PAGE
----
A Favourite Character In A Fun Scene To Write
Hi Isabella and thanks for inviting me onto your blog today.
Writing a first novel takes blood sweat and tears and in my case about 4 years as I do not have the luxury of being able to write on a full-time basis. Writing the second book took about half that time but in many respects was much harder to complete than the previous one.
Although I knew all my central characters very well, and spent some considerable time developing the secondary characters that I needed for my new plot, I still felt constrained. That constraint came from understanding that the reader had expectations, they would have favourite characters, they would expect those same characters to behave in a particular way.
When I write, I inhabit my characters in the same way that I inhabit a role when I’m on stage. I know the characters’ mannerisms, their pattern of speech, their gait and how they move. So it came as quite a surprise to me, when writing the scenes in Merle that involved 6 year-old Pierre Mancelle, that his persona was by far my favourite to inhabit. Perhaps I liked the freedom to let out my inner child for a while! Perhaps it was the challenge of ‘playing’ a little boy – working cross-gender is not new in theatre.
Anyway, I thought I would introduce you to a scene I had great fun writing. Pierre is out playing on his bicycle when he sees Beth Samuels – a young English widow – arrive back at her chalet in the village of Messandrierre…
“Junior Gendarme Mancelle on patrol, Madame Samuels.” A wide smile on his face, he saluted smartly.
“Pierre… sorry, Gendarme Mancelle, how are you?” Beth moved another box onto the front porch.
“I’m going back to school tomorrow. My medicine is finished today so Maman and the doctor said I’m better now.”
Beth smiled at the simplicity of his view of life. “That’s very good news. And does Maman know where you are?”
“Oh yes. I told her I was going on patrol and she said that I’ve got to be back home by four.”
She glanced at her watch, there was another half hour of freedom for him yet. “Oh, well, if I phone her and let her know you’re here do you think she will let you give me a helping hand with all these 16 boxes?”
He nodded as Beth took out her phone and dialled. A few moments later, assent given, Beth opened the door of the car to reveal a pile of box files laid out across the rear seats.
“Do you think you could take those files into the snug for me and put them on the floor in front of the book cases?”
Another smart salute. “Happy to help Madame Samuels.”
Beth placed two box files, one on top of the other and gently rested them on his proffered forearms. Then she picked up the first box. “Follow me, and as we’re working together, now Pierre, I think you’d better call me Beth.”
The boy stopped dead in his tracks on the top step of the porch. “Maman says I’m not allowed to do that. She say’s I can only call grown-ups Monsieur or Madame.”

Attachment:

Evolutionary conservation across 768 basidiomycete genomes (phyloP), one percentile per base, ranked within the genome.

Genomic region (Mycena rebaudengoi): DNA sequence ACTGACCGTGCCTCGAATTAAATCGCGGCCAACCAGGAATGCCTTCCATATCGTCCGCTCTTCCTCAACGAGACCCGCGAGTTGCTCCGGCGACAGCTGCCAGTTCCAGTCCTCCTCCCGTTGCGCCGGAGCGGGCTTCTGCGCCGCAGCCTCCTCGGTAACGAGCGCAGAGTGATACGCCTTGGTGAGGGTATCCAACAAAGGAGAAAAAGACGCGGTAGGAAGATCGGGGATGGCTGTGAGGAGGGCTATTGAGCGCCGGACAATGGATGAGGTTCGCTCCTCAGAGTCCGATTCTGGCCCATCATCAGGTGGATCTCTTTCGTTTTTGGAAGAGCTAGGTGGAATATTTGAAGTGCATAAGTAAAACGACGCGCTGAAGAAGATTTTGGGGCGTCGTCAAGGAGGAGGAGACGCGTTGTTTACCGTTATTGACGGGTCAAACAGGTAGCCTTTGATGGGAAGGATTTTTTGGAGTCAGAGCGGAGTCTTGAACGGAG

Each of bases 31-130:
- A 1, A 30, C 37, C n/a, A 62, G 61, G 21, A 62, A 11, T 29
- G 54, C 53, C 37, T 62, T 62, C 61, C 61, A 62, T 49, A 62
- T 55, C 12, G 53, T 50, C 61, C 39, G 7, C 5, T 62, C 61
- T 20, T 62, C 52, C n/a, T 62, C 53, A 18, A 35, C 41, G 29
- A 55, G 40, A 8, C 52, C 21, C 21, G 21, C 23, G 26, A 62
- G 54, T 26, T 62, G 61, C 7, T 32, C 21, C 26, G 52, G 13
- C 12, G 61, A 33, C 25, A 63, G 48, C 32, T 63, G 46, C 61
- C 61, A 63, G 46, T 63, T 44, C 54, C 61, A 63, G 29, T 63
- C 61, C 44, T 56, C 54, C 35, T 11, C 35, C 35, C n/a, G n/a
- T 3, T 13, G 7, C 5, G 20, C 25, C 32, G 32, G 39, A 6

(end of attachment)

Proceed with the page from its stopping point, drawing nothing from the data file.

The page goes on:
“OK.” Beth balanced the box unsteadily on one arm as she used her spare hand to unlock the door and push it open. “Well, we can’t go against what Maman says, can we?” She stood with her foot holding the door back to let the youngster through. “How about you call me Madame…?” She was about to suggest her own shortened name and then realised that, whilst an adult used to speaking English could cope with the final digraph, a boy of six may not be so capable. As she placed the heavy box on the floor in the corner at the far side of the hearth, she heard in her mind his young voice pronounce her name in the standard French manner. A smirk spread across her face as the mental picture of the bordello keeper in a Victorian gothic novel that she had read recently came into her mind. Hmm, Madame Bette is perhaps not a good choice!
And if you want to know what happened next, then you’ll have to but the book!
Angela Wren is an actor and director at a small theatre a few miles from where she lives in the county of Yorkshire in the UK. She worked as a project and business change manager – very pressured and very demanding – but she managed to escape, and now she writes books.
She has always loved stories and story-telling, so it seemed a natural progression, to her, to try her hand at writing, starting with short stories. her first ;published story was in an anthology, which was put together by the magazine ‘Ireland’s Own’ in 2011.
Angela particularly enjoys the challenge of plotting and planning different genres of work. Her short stories vary between contemporary romance, memoir, mystery and historical. She also writes comic flash-fiction and has drafted two one-act plays that have been recorded for local radio.
Her full-length stories are set in France, where she likes to spend as much time as possible each year. She’s currently researching and working on the follow-up to Merle.
Jacques Forêt, a former gendarme turned investigator, delves into the murky world of commercial sabotage – a place where people lie and misrepresent, and where information is traded and used as a threat.
The Vaux organisation is losing contracts and money, and Jacques is asked to undertake an internal investigation. As he works through the complexity of all the evidence, he finds more than he bargained for, and his own life is threatened.
When a body of a woman is found, it appears to be suicide. But as the investigation takes another turn, Jacques suspects there is more to it.
Who is behind it all…and why? Will Jacques find the answer before another person ends up dead?
Merle – the second in a new crime series featuring investigator, Jacques Forêt.
Website : www.angelawren.co.uk
Blog : www.jamesetmoi.blogspot.com
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